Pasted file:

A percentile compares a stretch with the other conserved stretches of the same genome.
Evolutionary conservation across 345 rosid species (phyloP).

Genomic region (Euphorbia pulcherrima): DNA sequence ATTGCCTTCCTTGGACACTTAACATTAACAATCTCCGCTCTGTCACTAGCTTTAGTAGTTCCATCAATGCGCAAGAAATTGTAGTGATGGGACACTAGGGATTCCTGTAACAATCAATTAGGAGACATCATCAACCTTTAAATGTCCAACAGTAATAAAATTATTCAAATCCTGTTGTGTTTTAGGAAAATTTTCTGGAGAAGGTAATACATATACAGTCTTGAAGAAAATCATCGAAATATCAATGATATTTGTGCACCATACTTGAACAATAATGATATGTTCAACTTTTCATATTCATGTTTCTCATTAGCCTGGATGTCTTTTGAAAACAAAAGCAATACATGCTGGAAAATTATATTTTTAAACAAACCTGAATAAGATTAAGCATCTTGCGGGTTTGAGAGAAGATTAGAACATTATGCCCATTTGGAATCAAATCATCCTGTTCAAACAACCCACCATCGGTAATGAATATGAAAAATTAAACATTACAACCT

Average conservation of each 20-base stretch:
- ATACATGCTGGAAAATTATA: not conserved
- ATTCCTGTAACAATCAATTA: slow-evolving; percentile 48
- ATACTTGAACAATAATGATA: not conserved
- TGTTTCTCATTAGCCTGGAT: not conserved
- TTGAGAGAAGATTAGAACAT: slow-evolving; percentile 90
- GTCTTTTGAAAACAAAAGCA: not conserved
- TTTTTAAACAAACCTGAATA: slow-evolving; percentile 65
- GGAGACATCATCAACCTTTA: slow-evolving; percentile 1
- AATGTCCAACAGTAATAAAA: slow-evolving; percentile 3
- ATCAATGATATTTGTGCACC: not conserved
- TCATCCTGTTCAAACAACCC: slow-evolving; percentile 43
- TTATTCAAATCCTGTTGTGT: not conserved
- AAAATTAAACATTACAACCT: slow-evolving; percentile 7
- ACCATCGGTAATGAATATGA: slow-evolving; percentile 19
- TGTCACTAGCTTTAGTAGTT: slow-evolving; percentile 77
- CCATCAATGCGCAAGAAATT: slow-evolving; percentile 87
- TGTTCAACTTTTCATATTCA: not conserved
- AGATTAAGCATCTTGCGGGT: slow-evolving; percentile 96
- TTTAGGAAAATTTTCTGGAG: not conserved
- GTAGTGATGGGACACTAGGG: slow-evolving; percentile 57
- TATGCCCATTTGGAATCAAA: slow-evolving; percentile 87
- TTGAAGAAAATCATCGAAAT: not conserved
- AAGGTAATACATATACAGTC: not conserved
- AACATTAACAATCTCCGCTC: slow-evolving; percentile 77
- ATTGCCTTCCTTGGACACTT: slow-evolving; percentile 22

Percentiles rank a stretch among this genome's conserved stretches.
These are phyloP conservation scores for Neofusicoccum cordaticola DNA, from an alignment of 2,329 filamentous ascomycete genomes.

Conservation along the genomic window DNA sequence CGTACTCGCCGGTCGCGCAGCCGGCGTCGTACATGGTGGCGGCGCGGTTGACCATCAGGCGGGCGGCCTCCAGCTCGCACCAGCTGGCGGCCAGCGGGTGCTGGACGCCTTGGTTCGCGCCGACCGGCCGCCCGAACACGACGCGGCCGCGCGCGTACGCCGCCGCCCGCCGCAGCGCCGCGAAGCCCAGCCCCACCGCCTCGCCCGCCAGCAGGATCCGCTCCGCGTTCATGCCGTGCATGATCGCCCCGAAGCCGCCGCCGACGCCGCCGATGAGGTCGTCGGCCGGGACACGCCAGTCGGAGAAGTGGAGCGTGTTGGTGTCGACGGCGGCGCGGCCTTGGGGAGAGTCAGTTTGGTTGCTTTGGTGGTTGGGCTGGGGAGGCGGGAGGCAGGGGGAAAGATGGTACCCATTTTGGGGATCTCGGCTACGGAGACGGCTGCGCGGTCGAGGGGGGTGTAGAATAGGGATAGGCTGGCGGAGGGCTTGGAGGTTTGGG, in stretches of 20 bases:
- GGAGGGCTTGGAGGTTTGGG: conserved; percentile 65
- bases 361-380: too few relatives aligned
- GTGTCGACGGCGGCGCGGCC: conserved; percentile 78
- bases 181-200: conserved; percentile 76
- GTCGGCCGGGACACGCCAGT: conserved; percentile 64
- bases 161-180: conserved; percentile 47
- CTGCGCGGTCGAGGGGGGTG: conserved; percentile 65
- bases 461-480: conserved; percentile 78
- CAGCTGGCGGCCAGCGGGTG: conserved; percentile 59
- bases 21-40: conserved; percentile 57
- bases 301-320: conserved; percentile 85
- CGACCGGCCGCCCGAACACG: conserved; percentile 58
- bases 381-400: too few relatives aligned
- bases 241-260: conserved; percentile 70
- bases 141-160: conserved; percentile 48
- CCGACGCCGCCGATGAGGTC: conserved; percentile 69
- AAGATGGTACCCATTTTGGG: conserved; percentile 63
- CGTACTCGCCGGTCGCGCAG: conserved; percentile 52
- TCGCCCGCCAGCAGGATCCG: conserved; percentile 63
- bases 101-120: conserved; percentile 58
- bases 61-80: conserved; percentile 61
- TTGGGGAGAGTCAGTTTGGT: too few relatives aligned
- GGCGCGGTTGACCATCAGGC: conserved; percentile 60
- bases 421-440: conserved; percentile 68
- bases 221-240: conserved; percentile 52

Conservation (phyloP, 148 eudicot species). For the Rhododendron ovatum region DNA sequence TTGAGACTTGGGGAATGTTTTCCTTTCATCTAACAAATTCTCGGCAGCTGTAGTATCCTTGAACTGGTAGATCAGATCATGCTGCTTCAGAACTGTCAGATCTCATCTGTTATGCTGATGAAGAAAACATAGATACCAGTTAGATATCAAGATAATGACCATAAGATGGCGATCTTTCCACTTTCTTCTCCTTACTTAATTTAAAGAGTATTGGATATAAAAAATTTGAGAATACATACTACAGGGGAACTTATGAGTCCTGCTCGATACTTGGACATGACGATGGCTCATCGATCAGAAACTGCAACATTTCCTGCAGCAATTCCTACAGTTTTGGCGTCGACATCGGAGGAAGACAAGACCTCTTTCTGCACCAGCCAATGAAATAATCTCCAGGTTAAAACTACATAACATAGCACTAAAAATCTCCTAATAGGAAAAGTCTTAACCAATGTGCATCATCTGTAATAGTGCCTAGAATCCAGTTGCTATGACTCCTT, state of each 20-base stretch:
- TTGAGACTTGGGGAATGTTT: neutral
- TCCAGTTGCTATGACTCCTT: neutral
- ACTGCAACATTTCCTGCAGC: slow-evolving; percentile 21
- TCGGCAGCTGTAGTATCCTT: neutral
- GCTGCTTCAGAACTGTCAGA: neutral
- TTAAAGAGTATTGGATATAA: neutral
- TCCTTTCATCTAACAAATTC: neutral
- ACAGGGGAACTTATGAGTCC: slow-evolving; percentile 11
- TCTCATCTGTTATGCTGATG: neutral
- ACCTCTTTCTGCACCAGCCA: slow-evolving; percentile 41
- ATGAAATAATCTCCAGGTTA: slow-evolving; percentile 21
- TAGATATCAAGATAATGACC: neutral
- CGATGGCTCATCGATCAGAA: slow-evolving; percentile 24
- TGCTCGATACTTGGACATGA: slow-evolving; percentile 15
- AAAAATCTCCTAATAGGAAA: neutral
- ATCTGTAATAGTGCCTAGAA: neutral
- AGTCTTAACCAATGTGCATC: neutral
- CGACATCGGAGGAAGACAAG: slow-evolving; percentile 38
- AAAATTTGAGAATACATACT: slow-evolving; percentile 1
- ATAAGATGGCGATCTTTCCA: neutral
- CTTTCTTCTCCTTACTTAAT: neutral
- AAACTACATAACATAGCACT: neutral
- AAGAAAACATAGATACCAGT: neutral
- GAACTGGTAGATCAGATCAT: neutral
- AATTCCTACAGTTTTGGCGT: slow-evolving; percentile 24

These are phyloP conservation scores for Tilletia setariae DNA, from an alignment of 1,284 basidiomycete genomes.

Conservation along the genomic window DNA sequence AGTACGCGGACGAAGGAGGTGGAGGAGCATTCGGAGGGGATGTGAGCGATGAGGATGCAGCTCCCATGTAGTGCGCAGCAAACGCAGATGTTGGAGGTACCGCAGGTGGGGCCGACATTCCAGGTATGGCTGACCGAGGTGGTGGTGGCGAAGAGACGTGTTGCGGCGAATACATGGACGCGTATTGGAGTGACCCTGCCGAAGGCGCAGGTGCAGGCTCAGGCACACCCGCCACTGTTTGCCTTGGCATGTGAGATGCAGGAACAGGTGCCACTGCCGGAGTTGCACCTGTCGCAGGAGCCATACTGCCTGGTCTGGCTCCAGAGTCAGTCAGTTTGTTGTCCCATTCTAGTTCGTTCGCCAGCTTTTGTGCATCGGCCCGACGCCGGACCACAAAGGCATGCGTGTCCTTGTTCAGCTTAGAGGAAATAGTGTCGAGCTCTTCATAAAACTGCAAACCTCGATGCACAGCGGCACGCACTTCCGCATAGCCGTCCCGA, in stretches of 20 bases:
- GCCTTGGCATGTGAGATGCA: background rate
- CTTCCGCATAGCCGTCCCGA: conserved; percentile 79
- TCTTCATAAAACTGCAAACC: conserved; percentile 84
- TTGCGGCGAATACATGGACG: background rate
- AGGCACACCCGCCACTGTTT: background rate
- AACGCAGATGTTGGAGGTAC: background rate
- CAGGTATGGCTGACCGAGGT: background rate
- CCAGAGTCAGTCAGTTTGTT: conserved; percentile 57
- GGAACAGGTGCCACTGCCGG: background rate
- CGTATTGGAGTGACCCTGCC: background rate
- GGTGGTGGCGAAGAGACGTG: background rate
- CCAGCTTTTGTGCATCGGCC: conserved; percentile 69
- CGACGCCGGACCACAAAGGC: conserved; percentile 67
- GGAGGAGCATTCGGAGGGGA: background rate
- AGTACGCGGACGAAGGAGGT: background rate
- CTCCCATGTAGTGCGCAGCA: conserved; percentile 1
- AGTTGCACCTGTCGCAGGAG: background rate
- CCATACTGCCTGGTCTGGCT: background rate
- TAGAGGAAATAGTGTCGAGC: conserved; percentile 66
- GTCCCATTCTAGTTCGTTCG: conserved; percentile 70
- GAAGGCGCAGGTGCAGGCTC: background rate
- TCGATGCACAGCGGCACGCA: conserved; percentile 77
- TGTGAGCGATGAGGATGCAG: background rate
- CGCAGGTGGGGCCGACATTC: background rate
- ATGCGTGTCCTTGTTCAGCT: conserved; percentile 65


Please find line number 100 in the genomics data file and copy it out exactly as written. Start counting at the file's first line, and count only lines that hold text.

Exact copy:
- AGTACGCGGACGAAGGAGGT: background rate